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    Do you guys ride the same boards in the winter as you do in the summer? I have been tight on money and haven't had the cash to buy another board, but I usually surf the same board all year round. It's a 5'8 x 20 x 2 3/8. It works, but I have a feeling that a "step up" or board with more rocker and volume would be better.

  7. #7
    Join Date
    Oct 2012
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    New England
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    I don't really buy into the "winter board" philosophy, with more volume to account for the extra weight/rubber. I select my board for the day based on conditions, and the scale is the same year round. My step-up isn't for the winter, it's for when it pumps more than a couple feet overhead, and that's regardless of season.

  8. #8
    Join Date
    Aug 2009
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    Well what about the difference in wave. I feel like a summer wave and a winter wave are 100% different. Winter waves you usually have like 15 20 mph offshore winds and barreling head high steam rollers. Summer you could get lucky and score a head high wave, but it'd be nowhere near as meaty, without the barrels and light winds.

  9. #9
    Join Date
    Oct 2012
    Location
    New England
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    304
    That's conditions, man. I'm more speaking to the mentality of people who get "winter boards". If it's head high and barreling in the summer, I'm riding my HPSB. If it's head high and mushy in the summer, I'm riding my small wave board. If it's head high and barreling in the winter, I'm riding my HPSB. If it's head high and mushy in the winter, I'm riding my small wave board.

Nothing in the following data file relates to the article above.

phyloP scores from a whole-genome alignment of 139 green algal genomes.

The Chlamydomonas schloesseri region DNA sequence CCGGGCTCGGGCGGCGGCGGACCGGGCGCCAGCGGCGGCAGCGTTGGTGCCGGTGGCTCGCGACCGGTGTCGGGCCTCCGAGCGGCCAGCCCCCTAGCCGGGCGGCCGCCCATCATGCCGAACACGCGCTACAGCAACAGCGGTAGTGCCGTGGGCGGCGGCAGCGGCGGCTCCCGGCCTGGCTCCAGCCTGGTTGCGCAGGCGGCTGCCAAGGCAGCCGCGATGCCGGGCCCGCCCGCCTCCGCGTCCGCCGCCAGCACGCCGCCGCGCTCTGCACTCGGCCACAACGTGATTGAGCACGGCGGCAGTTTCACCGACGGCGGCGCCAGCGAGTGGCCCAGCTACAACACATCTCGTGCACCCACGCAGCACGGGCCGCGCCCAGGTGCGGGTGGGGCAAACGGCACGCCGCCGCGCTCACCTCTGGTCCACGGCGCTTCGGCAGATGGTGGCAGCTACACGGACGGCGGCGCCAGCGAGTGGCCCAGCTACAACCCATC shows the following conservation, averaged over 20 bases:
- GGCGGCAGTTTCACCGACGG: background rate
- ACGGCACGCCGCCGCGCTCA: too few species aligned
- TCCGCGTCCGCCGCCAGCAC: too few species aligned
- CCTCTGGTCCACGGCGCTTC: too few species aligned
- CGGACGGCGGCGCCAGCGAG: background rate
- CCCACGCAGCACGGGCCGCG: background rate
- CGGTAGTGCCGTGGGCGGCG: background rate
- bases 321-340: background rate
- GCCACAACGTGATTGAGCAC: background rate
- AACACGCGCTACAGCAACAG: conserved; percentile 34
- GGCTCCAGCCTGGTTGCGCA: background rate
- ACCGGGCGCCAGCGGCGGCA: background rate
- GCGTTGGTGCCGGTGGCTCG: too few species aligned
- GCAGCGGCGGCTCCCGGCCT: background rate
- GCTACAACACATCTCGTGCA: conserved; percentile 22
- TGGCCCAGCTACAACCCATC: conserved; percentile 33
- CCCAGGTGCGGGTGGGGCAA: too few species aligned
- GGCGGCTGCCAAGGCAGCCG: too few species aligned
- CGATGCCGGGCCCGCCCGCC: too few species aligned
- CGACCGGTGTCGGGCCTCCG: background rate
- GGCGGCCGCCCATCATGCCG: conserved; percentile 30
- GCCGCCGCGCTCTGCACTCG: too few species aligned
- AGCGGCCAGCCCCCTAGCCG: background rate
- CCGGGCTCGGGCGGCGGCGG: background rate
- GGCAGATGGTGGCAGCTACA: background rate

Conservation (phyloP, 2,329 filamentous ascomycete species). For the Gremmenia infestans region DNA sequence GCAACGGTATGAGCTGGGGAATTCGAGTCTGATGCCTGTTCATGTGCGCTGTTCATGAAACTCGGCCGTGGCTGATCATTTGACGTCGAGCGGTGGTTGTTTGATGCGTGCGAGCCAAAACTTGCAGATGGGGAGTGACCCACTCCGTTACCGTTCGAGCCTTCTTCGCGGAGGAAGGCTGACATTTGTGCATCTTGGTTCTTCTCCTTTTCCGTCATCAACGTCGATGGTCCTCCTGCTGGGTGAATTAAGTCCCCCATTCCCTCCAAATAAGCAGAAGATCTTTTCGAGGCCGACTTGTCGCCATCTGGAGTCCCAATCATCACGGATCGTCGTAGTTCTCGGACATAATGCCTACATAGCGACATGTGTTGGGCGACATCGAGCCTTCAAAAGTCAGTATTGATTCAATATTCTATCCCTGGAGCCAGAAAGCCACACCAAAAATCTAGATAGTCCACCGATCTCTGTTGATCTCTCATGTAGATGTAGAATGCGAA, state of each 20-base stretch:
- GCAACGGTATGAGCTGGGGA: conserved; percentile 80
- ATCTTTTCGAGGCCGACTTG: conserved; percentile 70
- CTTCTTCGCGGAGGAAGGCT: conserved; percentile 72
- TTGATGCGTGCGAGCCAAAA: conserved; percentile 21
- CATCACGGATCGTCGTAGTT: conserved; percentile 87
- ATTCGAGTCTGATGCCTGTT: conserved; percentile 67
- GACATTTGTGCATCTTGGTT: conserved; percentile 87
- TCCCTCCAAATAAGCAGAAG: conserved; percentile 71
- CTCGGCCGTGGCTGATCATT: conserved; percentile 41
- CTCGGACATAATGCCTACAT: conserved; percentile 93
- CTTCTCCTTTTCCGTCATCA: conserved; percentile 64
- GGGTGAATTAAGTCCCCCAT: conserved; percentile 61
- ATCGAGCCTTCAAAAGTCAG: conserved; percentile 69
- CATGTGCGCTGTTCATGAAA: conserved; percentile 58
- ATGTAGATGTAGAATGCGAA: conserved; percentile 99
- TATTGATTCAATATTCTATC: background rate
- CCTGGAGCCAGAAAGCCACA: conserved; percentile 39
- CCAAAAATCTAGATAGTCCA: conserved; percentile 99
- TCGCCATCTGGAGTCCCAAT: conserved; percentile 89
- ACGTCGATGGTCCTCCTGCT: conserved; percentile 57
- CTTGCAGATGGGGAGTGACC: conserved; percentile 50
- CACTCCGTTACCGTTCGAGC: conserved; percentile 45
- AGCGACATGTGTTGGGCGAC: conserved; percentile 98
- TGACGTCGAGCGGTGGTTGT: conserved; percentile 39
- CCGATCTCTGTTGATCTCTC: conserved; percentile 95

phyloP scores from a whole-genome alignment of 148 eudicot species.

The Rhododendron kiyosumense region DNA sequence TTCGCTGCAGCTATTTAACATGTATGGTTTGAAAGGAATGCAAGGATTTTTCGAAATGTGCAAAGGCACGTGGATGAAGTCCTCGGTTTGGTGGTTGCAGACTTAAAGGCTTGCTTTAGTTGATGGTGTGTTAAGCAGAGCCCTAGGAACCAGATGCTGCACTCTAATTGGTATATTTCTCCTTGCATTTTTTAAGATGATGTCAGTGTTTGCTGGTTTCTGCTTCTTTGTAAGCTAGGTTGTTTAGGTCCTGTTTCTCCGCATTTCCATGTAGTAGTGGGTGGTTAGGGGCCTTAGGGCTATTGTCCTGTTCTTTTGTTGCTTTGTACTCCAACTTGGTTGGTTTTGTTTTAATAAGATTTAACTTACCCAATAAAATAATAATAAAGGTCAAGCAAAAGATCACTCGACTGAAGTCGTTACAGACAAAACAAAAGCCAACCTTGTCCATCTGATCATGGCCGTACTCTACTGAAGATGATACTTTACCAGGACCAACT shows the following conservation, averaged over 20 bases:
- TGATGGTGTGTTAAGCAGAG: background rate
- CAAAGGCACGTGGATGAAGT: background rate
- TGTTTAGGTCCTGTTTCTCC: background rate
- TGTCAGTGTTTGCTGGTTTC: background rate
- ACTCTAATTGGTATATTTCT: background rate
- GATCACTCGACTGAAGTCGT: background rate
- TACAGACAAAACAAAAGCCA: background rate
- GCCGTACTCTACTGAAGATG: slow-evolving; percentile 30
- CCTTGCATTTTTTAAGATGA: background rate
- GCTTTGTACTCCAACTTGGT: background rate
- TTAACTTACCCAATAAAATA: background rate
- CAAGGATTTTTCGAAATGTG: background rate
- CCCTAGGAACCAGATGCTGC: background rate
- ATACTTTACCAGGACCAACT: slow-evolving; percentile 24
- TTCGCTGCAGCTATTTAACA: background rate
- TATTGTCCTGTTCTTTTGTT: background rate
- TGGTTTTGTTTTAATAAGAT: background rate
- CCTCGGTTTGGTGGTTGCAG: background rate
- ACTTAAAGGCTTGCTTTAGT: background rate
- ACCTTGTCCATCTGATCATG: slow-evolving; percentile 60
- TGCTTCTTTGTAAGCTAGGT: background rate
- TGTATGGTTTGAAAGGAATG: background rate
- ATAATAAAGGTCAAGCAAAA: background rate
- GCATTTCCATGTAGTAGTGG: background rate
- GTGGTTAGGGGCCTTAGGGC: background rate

If your question is more about only having one board, well yes, there are obvious advantages to having a bit of a quiver. Save up and get it done. But the whole "I'm wearing more rubber and thus heavier so I got a thicker/wider/longer board" mentality, is not something I find to hold that much water.

  10. #10
    Join Date
    Jan 2009
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    Quote Originally Posted by 34thStreetSurfing View Post
    Well what about the difference in wave. I feel like a summer wave and a winter wave are 100% different. Winter waves you usually have like 15 20 mph offshore winds and barreling head high steam rollers. Summer you could get lucky and score a head high wave, but it'd be nowhere near as meaty, without the barrels and light winds.
    I could see maybe up in the mid-atlantic or Jersey getting a fall/winter stick, but unfortunately from what I have seen down here in the SE, the summer/winter waves are not much different at all.... Out West, yes, absolutely, I would have 2-3 boards that I would ride for the majority of the winter. But that is because there is surf pretty much 7 days per week, and where in the summer it ranges usually from 2-4 and 3-5 foot, in the winter, you averages skyrocket, where 2-4 foot days get few and far between and most swell events, that last upwards of 3 days at a time, back to back to back offer more in the 6-8 foot range and all the way up to 15-18 some weeks. There were actually entire months back in 07, 08 and 2010 that offered nothing under 5-6 feet for an entire month... So that is a different story.
    in SC, I surfed EVERY swell event all winter and it maxed out at maybe 4 feet one day... But like I said, my boys back home in OC MD have showed me dozens of days in the fall/winter that were well OH and into the almost DOH range... So if you are going to charge it in the cold when it comes, yes you will need more board. Especially if the winds are offshore etc. Your little 6'0-6'2 wont work unless you are taking late drops all day and the winds arent howling... In my opinion anyway...

    So, in a nutshell, if you cant afford it, dont worry about it. Just charge the couple bigger days with your normal stick and wait for the tides and winds to shift so you can have a little easier time. Down here in low county, as the tides drop out, the wave heights just drop and drop and drop, so just wait until the waves are right for the board you have and hit it then...